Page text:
Xu's publications directly address the fact that the immunoassay method, especially ELISA, is an effective screen tool for the agrochemicals and pollutants in the environment. His main contributions to science are associated with design of novel haptens, production of tradition (monoclonal and polyclonal) and engineering antibodies, and development of competitive and non-competitive enzyme-linked immunosorbent assays (ELISA) for small molecules.
Xu received his doctorate in agro-ecology in 2003 from CAU, and did postdoctoral research in immunoassays in 2007 at the University of Hawaii. He joined the CAU faculty in 2003 as a lecturer and advanced to associate professor in 2007, and professor in 2013. Twice honored by Chinese governments, Xu received third prize for the Agriculture Science and Technology Award by the China Ministry of Agriculture in 2009, and second prize for the Technological Invention Award by the China Ministry of Education in 2013.
“We think that this research will lead to a very positive outcome to improve the lives of cystic fibrosis patients,” said co-author Bruce Hammock, distinguished professor in the UC Davis Department of Entomology and Nematology who holds a joint appointment with the UC Davis Comprehensive Cancer Center.
The research, published in the current edition of the Proceedings of the National Academy of Sciences, links a newly discovered class of bacterial enzymes to battling cystic fibrosis, a progressive, genetic disease characterized by persistent lung infections and inability to breathe normally.
Senior author Jennifer Bomberger of the Department of Microbiology and Molecular Genetics, University of Pittsburgh School of Medicine explained that the opportunistic bacterium, Pseudomonas aeruginosa, outcompetes other microorganisms in a cystic fibrosis patient's lungs and establishes a stronghold.
The scientific discovery could lead to new therapies that would interrupt or correct the bacterial sabotage, Hammock and Bomberger said.
“This paper is the outcome of an exciting and interdisciplinary project,” said Hammock, who directs the UC Davis Superfund Program financed by the National Institutes of Health's National Institute of Environmental Health Sciences (NIH-NIEHS).
“It started several years ago with the NIEHS Superfund Program funding both a group at Dartmouth and at UC Davis. A very productive and exciting collaboration resulted in looking at how to mitigate the effects of environmental chemicals on human health. Our collaborative work led to this joint publication which yields exciting hope for cystic fibrosis patients.”
Bomberger continues to work on the biology of the system while the Dartmouth and Davis groups have developed inhibitors of the action of CIF to stabilize pro-resolving mediators, reduce inflammation, and control periodic flare ups of bacterial infections.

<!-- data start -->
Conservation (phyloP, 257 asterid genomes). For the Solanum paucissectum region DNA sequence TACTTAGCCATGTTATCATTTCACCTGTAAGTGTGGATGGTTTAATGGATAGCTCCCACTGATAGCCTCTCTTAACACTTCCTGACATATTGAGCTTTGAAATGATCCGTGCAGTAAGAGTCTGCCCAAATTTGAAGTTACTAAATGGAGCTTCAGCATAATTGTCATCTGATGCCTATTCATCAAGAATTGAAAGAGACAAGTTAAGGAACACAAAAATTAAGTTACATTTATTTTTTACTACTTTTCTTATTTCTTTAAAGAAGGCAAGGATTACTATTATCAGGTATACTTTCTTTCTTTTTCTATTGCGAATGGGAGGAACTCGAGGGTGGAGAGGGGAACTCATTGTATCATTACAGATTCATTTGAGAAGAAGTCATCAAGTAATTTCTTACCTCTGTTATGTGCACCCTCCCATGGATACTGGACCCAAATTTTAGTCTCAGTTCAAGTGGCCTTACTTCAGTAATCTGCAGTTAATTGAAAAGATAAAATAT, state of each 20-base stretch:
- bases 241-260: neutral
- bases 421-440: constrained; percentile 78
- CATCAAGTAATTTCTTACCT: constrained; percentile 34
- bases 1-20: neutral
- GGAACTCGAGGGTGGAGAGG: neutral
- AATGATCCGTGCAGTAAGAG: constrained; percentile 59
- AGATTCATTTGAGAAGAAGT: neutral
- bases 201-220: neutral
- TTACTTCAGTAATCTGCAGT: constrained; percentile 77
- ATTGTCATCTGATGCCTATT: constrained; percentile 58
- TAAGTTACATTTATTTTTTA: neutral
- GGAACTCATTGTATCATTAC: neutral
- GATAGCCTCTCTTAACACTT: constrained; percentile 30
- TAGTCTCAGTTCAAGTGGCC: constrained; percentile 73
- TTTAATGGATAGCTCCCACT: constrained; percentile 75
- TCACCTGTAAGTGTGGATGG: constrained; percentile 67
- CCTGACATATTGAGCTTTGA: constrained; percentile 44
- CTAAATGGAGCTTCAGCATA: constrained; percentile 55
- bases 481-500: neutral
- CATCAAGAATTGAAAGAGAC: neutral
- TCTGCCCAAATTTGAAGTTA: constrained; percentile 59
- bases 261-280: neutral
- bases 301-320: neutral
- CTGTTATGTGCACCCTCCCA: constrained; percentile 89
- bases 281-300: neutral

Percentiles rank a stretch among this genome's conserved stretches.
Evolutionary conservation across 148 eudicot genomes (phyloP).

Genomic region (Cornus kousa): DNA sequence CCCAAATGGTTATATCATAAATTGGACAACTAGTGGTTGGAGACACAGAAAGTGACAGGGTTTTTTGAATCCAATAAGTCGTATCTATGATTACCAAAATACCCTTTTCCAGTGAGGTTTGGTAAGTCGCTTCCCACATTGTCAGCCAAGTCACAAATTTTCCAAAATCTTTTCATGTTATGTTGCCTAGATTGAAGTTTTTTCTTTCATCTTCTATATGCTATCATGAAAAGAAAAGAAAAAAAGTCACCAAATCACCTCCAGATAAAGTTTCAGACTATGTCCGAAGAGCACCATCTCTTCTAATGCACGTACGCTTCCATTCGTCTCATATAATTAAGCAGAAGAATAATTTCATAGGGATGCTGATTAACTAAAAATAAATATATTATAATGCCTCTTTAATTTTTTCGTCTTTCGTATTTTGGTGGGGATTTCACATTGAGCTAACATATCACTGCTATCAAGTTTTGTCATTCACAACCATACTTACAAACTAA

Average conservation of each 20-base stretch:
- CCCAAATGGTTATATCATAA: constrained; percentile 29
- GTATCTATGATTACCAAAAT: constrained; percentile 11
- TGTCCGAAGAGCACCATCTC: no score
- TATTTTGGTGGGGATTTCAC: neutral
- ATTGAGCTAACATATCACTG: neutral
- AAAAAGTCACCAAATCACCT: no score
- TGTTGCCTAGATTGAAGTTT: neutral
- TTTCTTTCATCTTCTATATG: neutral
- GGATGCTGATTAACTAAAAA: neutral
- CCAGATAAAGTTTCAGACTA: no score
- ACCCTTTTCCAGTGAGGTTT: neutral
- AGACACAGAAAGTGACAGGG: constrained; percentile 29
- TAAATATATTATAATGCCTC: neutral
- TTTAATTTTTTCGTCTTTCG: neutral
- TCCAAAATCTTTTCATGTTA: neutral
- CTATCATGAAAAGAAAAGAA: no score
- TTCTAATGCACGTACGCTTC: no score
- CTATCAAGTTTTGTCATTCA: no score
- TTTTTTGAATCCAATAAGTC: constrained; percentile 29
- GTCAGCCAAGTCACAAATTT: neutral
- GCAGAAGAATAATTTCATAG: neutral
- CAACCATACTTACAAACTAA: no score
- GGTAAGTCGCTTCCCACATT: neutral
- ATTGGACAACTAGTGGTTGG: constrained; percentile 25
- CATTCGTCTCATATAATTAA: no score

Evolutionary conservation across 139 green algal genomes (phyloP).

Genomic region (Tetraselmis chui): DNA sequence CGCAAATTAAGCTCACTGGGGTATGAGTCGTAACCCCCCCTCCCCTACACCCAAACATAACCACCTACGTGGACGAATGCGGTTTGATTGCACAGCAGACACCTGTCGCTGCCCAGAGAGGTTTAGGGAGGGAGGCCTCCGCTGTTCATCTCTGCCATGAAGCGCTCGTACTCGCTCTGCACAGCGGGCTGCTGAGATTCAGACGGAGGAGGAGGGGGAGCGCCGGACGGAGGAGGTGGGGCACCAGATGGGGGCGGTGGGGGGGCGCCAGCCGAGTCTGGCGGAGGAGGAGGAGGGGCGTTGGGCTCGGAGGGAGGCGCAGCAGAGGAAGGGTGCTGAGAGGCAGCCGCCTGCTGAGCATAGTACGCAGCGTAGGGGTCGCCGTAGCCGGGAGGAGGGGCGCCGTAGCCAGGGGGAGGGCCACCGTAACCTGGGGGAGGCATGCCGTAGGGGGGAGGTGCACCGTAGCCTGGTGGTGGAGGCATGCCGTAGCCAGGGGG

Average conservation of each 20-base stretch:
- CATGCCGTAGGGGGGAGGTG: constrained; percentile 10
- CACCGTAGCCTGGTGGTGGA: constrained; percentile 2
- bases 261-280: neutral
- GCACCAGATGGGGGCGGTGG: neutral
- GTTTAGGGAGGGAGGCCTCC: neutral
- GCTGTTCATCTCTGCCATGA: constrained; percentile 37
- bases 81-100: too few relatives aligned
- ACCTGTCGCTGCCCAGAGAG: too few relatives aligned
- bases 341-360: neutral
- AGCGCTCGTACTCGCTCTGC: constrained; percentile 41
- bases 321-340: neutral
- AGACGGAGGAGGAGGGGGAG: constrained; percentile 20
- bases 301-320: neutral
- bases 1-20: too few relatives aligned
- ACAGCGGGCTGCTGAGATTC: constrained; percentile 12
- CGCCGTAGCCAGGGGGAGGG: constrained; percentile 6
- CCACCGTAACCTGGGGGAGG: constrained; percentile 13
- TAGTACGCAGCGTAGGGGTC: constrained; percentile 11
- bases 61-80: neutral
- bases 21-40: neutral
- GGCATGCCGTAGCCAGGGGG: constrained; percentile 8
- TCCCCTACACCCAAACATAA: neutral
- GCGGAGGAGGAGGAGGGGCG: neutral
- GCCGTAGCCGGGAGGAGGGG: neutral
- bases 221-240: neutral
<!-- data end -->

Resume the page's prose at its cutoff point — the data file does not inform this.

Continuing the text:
"It will be key to devise a way to remove P. aeruginosa's ability to capitalize on the body's natural inflammatory response, without eliminating that response," said Bomberger. "Inflammation is happening for a reason—to clear infection. We just need it to temper the response when it is not effectively doing its job or is no longer needed."
Other co-authors of the paper include Hammock lab members Christophe Morisseau and Jun Yang, both from the UC Davis Department of Entomology and Nematology and UC Davis Comprehensive Cancer Center. .Institutions involved in the study also included the Harvard School of Medicine.
Bruce Hammock, director of the UC Davis Superfund Program, learned of the notable achievement at the directors' meeting Dec 5-8 in Durham, N.C.
"The productivity of the next two most productive programs combined, do not match that of UC Davis,” said (in jest) Hammock, distinguished professor in the Department of Entomology and Nematology who holds a joint appointment with the UC Davis Comprehensive Cancer Center.
UC Davis Superfund co-director Tom Young, professor of civil and environmental engineering, College of Engineering, quipped that UC Davis faculty will need bodyguards now if they are around the other programs.
Hammock credited the productivity to “great students and postdoctoral fellows and wonderful senior scientists,” but added that “we must not overlook executive administrative assistant Louisa Lo; UC Davis Superfund program manager Sukhi Aujla; and Hammock lab program manager Cindy McReynolds who ensured that the papers were filled correctly with NIH.”
The NIH NIEHS Superfund Research Program at UC Davis, funded for 30 years, has brought almost $100 million to the campus to study how to evaluate the risk of environmental chemicals as well as to remediate toxic waste sites.